The Child and Adolescent Mental Health Services (CAMHS) is the name for the NHS provided services in the United Kingdom for children who are having difficulties with their emotional or behavioural well-being. CAMHS services are organised locally, and the exact services provided may vary, often by local government area.
In the UK CAMHS are organised around a four tier system:
General advice and treatment for less severe problems by non-mental health specialists working in general services, such as GPs, school nurses, social workers, and voluntary agencies.
Usually CAMHS specialists working in community and primary care, such as mental health workers and counsellors working in clinics, schools and youth services.
Usually a multi-disciplinary team or service working in a community mental health clinic providing a specialised service for more severe disorders, with team members including psychiatrists, social workers, board certified behaviour analysts, clinical psychologists, psychotherapists and other therapists.
Highly specialist services for children and young people with serious problems, such as day units, specialised outpatient teams and in-patient units.
Experiences of CAMHS vary widely and there seems to be no rhyme or reason to this – staff turnover, waiting times, key workers, acceptance of various conditions (particularly Attachment and Developmental Trauma) all seem to colour families’ experiences, and depending on who you are in conversation with, CAMHS can be heroes or villains.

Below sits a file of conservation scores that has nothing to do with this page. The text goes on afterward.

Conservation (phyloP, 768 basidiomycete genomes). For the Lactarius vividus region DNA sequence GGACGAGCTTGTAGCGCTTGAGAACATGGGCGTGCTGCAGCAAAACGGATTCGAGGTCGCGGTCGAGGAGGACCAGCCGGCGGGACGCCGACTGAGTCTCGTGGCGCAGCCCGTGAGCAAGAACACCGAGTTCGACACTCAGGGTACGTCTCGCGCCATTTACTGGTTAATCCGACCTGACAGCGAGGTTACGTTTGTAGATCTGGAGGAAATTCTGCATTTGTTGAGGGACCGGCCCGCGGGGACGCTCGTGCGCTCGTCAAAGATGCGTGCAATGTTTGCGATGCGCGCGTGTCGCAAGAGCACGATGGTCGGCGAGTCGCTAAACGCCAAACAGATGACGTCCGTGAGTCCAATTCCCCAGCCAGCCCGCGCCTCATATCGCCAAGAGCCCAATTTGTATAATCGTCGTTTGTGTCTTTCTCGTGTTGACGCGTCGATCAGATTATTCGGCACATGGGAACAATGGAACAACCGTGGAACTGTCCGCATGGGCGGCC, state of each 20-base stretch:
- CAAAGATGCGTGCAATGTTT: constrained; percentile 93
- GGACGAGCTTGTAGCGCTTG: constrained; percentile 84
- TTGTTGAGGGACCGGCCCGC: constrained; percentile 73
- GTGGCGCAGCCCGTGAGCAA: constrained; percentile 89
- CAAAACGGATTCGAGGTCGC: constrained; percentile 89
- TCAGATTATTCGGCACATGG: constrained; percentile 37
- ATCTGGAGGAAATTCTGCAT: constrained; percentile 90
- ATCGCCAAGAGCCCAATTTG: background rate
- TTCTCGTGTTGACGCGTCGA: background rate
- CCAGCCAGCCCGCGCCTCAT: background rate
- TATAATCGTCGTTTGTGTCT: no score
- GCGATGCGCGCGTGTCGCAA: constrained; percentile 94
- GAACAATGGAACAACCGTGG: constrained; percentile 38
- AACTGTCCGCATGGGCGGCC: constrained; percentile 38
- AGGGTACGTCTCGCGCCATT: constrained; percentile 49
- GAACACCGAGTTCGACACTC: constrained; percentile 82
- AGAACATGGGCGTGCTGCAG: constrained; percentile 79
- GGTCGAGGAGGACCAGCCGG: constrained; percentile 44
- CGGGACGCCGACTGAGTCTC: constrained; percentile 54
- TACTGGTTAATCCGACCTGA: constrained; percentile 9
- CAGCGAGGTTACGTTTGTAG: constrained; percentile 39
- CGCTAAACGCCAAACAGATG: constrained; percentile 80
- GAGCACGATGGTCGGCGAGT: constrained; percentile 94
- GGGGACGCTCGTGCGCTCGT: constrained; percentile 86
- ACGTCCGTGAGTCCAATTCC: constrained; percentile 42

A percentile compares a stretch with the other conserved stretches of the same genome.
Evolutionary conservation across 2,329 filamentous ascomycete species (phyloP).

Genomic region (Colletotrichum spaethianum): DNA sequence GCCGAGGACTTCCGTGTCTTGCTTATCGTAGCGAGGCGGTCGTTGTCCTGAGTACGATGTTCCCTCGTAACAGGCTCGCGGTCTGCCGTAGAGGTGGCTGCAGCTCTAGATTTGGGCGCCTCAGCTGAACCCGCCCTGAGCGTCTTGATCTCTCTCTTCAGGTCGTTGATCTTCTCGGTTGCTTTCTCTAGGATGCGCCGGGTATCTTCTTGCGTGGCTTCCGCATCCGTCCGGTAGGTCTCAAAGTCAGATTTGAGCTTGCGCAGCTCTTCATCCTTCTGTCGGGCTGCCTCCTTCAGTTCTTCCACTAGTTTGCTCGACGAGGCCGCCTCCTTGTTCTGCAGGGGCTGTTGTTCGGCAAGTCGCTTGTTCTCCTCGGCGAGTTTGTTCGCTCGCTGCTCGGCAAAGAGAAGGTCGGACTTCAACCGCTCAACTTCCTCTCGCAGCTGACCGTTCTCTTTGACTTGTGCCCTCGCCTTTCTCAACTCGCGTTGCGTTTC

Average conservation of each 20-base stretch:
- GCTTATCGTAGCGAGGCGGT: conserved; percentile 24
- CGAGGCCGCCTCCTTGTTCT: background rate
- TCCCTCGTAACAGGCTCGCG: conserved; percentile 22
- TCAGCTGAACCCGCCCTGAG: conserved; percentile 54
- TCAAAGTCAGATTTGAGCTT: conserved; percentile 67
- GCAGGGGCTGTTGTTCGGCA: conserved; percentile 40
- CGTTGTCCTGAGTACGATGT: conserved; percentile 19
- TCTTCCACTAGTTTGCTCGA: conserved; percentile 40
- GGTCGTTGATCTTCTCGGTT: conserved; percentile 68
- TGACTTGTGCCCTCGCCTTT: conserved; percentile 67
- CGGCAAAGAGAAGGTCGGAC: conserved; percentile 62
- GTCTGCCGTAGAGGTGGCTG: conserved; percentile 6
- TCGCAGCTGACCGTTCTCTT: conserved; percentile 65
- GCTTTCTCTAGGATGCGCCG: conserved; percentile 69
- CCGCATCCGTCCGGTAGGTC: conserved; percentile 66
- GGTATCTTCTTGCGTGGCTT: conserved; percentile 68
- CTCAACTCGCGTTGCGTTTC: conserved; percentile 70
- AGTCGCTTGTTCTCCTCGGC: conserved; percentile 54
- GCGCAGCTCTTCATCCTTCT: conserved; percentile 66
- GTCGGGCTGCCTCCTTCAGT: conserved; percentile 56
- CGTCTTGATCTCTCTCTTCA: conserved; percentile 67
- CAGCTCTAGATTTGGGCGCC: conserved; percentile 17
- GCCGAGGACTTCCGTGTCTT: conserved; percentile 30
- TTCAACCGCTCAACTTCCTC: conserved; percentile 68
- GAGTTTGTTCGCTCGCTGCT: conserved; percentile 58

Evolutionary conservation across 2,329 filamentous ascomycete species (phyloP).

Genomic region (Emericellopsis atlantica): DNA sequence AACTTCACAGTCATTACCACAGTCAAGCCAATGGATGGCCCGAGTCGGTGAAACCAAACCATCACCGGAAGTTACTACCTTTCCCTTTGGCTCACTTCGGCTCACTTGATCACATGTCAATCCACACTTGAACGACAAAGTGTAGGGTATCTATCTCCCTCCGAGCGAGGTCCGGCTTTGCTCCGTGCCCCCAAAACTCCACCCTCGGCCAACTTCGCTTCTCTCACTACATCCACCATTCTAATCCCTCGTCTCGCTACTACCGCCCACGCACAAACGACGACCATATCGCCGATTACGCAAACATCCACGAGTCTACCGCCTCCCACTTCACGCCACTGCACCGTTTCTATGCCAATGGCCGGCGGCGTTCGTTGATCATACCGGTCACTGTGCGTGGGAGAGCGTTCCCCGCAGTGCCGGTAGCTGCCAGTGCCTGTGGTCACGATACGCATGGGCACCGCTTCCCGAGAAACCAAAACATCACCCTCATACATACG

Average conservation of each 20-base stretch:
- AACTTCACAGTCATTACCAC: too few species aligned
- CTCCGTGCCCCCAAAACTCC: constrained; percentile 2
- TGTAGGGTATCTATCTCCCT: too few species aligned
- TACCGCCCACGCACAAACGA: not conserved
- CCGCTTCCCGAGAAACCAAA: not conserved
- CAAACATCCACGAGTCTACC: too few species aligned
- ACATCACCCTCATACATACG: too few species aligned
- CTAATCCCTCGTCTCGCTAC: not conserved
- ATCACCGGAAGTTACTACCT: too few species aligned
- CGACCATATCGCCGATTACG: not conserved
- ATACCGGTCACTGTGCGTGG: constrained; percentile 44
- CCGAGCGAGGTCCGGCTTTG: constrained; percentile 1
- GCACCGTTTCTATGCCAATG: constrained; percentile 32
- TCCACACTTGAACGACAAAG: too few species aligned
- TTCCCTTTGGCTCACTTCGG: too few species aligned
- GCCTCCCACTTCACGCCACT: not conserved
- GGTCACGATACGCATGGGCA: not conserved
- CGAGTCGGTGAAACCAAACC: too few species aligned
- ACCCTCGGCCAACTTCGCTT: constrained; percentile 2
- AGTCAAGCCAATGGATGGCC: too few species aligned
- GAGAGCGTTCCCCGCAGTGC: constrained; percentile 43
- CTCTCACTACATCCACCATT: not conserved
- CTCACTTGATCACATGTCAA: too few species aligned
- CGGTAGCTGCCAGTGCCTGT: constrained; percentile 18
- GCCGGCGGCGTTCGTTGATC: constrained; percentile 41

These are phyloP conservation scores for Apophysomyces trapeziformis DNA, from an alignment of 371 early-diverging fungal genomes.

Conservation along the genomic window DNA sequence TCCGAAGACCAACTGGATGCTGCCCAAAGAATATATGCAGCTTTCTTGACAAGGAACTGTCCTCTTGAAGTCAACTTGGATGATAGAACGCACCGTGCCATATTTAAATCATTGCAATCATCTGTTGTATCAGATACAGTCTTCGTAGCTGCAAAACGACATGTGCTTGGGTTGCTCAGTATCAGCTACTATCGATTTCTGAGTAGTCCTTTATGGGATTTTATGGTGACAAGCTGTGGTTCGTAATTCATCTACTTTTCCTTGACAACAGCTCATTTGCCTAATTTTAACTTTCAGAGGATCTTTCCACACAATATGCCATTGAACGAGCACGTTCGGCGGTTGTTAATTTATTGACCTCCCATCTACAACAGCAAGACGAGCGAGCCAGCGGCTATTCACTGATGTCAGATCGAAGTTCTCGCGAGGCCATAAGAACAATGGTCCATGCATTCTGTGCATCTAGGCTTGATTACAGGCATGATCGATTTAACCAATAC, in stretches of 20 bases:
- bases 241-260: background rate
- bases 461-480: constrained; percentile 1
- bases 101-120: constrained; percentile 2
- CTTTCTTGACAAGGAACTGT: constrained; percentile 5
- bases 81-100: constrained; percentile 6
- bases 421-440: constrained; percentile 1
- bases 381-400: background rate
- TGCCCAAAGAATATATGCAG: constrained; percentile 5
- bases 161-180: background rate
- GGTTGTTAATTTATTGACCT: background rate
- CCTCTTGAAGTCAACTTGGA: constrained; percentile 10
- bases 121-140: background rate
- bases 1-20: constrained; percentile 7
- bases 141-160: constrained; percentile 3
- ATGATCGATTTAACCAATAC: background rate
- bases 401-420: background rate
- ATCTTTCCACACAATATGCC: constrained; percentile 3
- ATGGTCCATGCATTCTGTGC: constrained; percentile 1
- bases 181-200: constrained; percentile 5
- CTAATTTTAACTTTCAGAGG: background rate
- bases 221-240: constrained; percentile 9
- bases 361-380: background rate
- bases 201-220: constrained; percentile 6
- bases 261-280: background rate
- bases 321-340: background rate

The Young Minds website gives comprehensive information about CAMHS in England and has been cited as a great source of support for families needing to access CAMHS services.
The NHS site explains the core functions of CAMHS. It has some useful video interviews which explain what CAMHS provides and has pages for both parents and carers and children and young people – the latter being particularly useful for preparing young people for their CAMHS appointment.
If you are wondering what questions to ask CAMHS, take this page with you when you talk to your healthcare provider about treatment, or use it as a starting point for your own list of questions.
The Association for Child and Adolescent Mental Health has a very comprehensive website which has clear guidance on access to and referral to CAMHS. It also has information about what is ‘In the Pipeline’ for CAMHS in England, Wales and Scotland. This website also useful events countrywide related to Young People’s mental health.
Skybadger is where you’ll find tonnes of organisations with information, advice and support for children’s mental health.